KIGALI - A consultant contracted to carry out a feasibility study regarding the integration of children into the process of national peace building, has suggested that a National Commission for Children and a Children’s Parliament be instituted.
Aggee Shyaka made the suggestion yesterday, while presenting his findings during an event organised by the National Unity and Reconciliation Commission (NURC) which also saw the institution unveil a strategic plan on how children can be integrated in the national peace building process.
During the presentation, the consultant suggested that the two bodies would go a long way in the process of integrating the vulnerable group into the commission’s strategic plan.
“Apart from this, institutional capacity building, awareness at all levels country-wide, financial and material assistance to ensure today’s life and hope for a better tomorrow is also important,” Shyaka said.
The strategic framework will identify the role of children and address various needs of the vulnerable future generation most of whom are orphans of the 1994 Genocide against the Tutsi.
At the same event, Fatuma Ndangiza, the Executive Secretary of the NURC pointed out that children deserve a voice to express grievances and participate in activities that would help them acquire knowledge and learn from new experiences.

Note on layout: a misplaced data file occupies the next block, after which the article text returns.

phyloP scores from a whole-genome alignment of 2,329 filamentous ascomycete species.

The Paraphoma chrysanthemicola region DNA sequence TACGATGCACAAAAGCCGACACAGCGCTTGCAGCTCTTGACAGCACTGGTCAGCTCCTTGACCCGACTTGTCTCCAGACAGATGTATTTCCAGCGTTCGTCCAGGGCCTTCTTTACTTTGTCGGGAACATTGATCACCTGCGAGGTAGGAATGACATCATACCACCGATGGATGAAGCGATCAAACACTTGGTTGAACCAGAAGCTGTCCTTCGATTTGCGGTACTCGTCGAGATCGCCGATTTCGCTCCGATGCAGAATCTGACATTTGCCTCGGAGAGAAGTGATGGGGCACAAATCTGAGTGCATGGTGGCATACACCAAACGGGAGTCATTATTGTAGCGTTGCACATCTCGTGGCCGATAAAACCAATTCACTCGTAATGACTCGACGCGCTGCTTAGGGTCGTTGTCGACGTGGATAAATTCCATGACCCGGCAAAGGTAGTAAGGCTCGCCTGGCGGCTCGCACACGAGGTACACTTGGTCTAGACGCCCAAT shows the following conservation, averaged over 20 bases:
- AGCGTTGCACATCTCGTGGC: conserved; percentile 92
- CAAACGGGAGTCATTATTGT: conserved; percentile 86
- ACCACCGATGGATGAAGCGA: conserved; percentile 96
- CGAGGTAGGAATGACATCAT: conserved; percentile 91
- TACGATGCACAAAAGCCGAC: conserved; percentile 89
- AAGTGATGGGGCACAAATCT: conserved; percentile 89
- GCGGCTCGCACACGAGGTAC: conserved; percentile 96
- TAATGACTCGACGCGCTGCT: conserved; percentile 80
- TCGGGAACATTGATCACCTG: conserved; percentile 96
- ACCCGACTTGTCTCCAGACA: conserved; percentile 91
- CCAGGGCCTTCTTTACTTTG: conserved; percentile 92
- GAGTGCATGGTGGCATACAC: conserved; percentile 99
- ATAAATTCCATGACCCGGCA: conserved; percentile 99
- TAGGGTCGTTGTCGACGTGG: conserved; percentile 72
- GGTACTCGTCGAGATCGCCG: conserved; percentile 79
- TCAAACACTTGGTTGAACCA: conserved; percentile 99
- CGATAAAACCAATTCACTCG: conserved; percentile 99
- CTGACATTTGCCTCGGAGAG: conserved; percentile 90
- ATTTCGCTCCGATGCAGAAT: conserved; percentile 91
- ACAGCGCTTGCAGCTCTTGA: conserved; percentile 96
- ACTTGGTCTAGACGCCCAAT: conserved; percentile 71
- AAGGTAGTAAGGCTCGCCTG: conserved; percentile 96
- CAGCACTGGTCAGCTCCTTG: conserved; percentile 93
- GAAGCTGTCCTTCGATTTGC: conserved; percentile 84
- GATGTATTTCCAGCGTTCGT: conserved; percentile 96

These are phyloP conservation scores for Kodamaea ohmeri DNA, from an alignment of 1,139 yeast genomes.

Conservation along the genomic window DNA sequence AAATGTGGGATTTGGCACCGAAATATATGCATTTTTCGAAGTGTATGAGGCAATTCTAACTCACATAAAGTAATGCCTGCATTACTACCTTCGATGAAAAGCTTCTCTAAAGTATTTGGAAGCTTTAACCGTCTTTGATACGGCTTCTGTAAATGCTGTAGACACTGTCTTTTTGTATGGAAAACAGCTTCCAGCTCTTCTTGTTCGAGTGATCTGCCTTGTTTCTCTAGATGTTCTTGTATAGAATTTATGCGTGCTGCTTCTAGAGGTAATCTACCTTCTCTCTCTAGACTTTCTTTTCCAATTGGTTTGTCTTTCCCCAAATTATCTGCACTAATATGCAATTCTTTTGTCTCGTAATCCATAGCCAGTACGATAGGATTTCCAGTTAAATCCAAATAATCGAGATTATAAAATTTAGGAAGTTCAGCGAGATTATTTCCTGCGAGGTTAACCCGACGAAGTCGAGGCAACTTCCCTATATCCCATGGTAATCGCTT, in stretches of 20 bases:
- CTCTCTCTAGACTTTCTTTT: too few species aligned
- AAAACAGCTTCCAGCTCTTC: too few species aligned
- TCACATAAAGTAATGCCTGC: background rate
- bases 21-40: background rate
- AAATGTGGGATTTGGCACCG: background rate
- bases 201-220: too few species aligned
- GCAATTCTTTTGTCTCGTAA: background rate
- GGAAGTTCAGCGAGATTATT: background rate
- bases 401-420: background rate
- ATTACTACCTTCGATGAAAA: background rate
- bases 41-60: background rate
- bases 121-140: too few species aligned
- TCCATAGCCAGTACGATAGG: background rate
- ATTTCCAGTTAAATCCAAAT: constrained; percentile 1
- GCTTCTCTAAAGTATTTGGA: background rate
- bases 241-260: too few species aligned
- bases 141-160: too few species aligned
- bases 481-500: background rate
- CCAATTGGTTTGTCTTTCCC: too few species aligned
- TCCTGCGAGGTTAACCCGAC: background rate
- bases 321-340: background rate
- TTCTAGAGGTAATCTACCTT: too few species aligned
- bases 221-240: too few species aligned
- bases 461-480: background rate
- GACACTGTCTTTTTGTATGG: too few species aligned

She highlighted the importance of building trust and confidence in the future leaders by recognising their contributions and giving them a sense of family and belonging.
“Children have for a long time suffered the worst forms of violence and reversing this requires collective responsibility by stakeholders. Educate them and involve them in possibly all decisions that affect society,” Ndangiza appealed.
She revealed that in conjunction with the Ministry of Education, NURC had recommended a module to create awareness about the country’s history, present progress and future prospects to keep the children focused.
She also advocated for civic trainings commonly known as Ingando in addition to forming interaction clubs that would regularly bring together the children through sports and entertainment.
“Previously Ingando were for older people but given their impact on society, children should be no exception in these important trainings that instil a culture of togetherness,” Ndangiza said.